While talking to Sydney Morning Herald, Mitchell Starc said, “When you’re stuck in situations like that, month after month, going from bubble to bubble, and if those restrictions remain the same or quite similar, it can be quite tiresome on the mind and body as well. Certainly for myself to get that round of golf or walk around is a mental break from a day’s play or a game. That’s important for people’s well-being. Then you throw in the extra hurdle with guys with families and kids going hub to hub, and bubble to bubble, you throw in some restrictions in terms of quarantine, and then it makes it quite difficult.”
England Captain Eoin Morgan also has a similar stance that players should be allowed to pull out to take care of themselves. England has been playing a lot of cricket and there is more to come.
“We managed to fulfill all of our international fixtures for the summer. But to keep that level of bubble for 10 of the 12 months that we normally travel, I think is untenable. You can drill a player both mentally and physically. And it can cause extreme burnout, which nobody wants to see,”
Pakistan’s bowling coach and former captain Waqar Younis also admitted that players and staff find it difficult to spend numerous days in the restricted environment. He insisted that it was a learning curve for the Pakistan cricket team while living in bio-bubble during the tour of England. However, he is not sure whether this can work in long run. The former pace bowler also felt that any player opting out of matches or tours because of Covid-19 restrictions should not be disrespected. He cited the example of Pakistani batsman, Haris Sohail who had opted out of the tour to England for the same reason.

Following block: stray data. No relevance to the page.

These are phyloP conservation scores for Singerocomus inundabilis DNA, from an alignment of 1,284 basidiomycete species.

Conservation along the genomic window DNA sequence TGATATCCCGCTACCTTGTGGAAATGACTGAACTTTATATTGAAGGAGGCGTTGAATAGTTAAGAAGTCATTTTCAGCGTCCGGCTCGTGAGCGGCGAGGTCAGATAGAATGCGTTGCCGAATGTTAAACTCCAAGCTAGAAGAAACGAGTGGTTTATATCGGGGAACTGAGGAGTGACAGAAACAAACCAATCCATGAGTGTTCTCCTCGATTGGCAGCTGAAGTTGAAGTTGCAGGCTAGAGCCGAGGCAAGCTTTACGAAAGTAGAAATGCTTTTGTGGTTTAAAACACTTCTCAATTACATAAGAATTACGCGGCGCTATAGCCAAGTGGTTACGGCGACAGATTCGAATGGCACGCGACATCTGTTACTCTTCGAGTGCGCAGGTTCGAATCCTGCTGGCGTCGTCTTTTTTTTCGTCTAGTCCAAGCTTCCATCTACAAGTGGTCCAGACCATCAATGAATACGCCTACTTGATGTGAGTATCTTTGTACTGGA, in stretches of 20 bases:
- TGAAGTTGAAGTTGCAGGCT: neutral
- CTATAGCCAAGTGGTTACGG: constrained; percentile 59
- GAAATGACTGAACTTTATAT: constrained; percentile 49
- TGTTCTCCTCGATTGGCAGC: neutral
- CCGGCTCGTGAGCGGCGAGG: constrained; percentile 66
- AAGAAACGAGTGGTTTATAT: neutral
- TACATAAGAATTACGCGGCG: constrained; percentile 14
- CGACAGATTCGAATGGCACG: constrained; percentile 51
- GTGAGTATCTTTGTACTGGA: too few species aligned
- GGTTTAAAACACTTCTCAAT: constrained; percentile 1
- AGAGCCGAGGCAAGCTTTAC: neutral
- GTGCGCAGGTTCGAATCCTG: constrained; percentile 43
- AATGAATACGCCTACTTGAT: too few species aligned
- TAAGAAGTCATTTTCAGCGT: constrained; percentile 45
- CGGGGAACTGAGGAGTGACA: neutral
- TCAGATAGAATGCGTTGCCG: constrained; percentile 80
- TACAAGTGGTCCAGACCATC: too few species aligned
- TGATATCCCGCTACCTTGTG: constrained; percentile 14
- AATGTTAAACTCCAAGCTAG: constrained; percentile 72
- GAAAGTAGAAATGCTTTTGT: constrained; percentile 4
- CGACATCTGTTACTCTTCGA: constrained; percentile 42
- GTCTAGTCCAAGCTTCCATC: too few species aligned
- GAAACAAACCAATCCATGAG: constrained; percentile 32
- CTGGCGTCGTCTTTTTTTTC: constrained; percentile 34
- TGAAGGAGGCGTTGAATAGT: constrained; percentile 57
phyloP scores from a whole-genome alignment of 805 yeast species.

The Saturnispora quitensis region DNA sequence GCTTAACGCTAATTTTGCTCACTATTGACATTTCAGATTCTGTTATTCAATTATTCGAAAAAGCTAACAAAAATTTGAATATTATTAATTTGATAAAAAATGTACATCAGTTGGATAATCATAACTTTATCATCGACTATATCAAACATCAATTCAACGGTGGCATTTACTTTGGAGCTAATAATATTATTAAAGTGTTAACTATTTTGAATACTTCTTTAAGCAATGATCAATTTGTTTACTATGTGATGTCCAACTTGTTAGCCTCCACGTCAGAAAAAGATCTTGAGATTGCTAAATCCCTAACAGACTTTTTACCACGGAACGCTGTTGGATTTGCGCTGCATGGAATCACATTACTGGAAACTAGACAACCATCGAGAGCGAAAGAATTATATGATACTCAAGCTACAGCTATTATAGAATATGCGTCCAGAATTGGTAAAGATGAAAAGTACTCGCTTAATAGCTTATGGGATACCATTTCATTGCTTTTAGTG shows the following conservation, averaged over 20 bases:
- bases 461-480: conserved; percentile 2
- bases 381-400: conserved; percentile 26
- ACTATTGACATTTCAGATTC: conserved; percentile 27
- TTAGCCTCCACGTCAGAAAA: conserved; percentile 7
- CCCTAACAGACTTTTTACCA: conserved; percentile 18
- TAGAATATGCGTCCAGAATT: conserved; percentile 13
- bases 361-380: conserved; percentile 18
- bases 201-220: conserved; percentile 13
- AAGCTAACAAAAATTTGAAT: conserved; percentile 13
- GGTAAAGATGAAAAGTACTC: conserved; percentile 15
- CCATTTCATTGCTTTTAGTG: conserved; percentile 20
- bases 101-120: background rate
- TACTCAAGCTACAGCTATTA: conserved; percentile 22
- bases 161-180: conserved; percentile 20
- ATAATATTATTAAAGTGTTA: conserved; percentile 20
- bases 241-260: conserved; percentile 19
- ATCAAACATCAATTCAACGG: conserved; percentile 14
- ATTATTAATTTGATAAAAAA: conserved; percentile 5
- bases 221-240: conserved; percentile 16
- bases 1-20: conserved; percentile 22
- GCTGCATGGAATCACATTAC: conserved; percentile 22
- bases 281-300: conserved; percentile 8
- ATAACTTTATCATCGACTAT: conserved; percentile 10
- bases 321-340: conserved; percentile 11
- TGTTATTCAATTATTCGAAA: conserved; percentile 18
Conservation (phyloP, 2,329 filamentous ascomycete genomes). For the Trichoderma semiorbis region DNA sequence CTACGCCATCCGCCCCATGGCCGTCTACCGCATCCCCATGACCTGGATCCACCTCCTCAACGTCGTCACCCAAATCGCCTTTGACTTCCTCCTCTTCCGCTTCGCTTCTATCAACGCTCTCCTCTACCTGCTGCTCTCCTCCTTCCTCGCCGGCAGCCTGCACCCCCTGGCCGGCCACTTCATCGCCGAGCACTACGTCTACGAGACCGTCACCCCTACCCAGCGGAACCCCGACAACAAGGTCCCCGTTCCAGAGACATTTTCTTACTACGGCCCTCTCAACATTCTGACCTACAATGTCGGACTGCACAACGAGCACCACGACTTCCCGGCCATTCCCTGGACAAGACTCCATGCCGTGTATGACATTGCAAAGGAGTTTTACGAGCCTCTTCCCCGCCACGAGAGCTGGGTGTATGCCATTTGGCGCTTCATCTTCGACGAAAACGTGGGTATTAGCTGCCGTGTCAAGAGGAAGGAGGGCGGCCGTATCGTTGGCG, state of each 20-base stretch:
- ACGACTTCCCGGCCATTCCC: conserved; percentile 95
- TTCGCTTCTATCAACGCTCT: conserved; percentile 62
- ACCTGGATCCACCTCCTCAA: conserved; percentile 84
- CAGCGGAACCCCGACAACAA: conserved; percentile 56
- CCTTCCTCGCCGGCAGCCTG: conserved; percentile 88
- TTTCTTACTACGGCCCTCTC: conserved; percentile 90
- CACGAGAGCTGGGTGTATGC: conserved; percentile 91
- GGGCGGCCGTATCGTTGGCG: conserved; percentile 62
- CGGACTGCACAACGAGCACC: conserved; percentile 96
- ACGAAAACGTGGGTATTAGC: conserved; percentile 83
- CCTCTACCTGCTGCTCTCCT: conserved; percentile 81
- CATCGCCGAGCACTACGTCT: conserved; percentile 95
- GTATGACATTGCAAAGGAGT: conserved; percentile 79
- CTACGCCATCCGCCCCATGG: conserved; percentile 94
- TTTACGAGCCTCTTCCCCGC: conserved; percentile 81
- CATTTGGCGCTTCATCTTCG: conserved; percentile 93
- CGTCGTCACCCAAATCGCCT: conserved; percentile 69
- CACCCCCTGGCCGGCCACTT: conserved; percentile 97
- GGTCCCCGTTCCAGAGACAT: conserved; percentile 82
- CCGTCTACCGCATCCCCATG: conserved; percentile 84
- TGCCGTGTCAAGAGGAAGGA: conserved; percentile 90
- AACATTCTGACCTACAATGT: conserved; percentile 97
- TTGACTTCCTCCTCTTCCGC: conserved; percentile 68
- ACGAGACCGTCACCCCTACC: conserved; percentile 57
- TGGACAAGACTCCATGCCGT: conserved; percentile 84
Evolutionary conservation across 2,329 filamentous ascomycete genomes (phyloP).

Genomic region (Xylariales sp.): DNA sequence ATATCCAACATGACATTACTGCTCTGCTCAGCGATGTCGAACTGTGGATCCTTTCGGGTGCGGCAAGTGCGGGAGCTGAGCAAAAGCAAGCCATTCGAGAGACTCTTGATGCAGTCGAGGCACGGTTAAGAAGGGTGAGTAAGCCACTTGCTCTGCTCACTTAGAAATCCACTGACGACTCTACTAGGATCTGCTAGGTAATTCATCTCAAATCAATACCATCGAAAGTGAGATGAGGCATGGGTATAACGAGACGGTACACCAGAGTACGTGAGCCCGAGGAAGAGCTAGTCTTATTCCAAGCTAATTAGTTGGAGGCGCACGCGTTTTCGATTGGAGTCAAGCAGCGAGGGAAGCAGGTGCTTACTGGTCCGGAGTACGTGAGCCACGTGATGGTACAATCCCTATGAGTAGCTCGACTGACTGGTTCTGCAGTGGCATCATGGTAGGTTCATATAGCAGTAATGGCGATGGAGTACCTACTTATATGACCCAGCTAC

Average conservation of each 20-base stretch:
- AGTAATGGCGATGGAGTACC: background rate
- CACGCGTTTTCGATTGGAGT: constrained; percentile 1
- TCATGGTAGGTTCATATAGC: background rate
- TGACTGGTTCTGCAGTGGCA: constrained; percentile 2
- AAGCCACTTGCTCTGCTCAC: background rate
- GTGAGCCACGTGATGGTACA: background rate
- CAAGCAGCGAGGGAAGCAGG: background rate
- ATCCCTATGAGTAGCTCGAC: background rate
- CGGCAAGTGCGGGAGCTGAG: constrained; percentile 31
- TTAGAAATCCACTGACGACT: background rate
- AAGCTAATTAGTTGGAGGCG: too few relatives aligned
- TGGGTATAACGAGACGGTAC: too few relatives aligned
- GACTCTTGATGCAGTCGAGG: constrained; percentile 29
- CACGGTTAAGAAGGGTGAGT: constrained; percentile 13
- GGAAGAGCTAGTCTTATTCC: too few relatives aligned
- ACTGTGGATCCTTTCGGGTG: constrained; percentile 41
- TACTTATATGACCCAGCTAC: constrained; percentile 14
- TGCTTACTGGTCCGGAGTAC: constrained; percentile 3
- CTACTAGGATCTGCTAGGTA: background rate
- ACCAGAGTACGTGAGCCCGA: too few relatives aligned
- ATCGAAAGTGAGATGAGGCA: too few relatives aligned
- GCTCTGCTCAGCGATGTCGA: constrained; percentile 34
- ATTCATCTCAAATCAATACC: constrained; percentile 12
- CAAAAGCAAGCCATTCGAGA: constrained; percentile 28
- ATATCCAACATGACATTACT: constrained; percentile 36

Extroverts are likely to struggle more in bio-bubbles: Upton
Paddy Upton also feels that extroverts and senior players are likely to feel additional pressure due to extended stay in bio-bubbles.
“If players are left alone, your mind goes all over the shore. If you have the discipline to find a good distraction or you get caught up in anxiety and emptiness, extroverts are struggling more in a bio-bubble because they need people, introverts are happy in their own space,” he said.
He said that younger players who were grateful for an opportunity to play in the IPL at the beginning of their career, bring enthusiasm and easily navigate through the bio-bubble. But senior players who are used to travelling, have families, introverts or extroverts, are really struggling. It is so much more difficult.
“Also, if a young player is new in a team who hasn’t integrated, it makes it more difficult to integrate and some of the youngsters have had very lonely experiences because each person is in survival mode, so there are a number of factors.“
Recently Josh Hazlewood, Mitchell Marsh, Josh Phillipe also opted out of the IPL 2021 due to Bio Bubble Fatigue. Tom Curran had opted out of BBL due to bio-bubble fatigue. In recently concluded series against England, Virat Kohli admitted that scheduling needs to amended as players are likely to get cooked by staying in bio-bubble for a long time.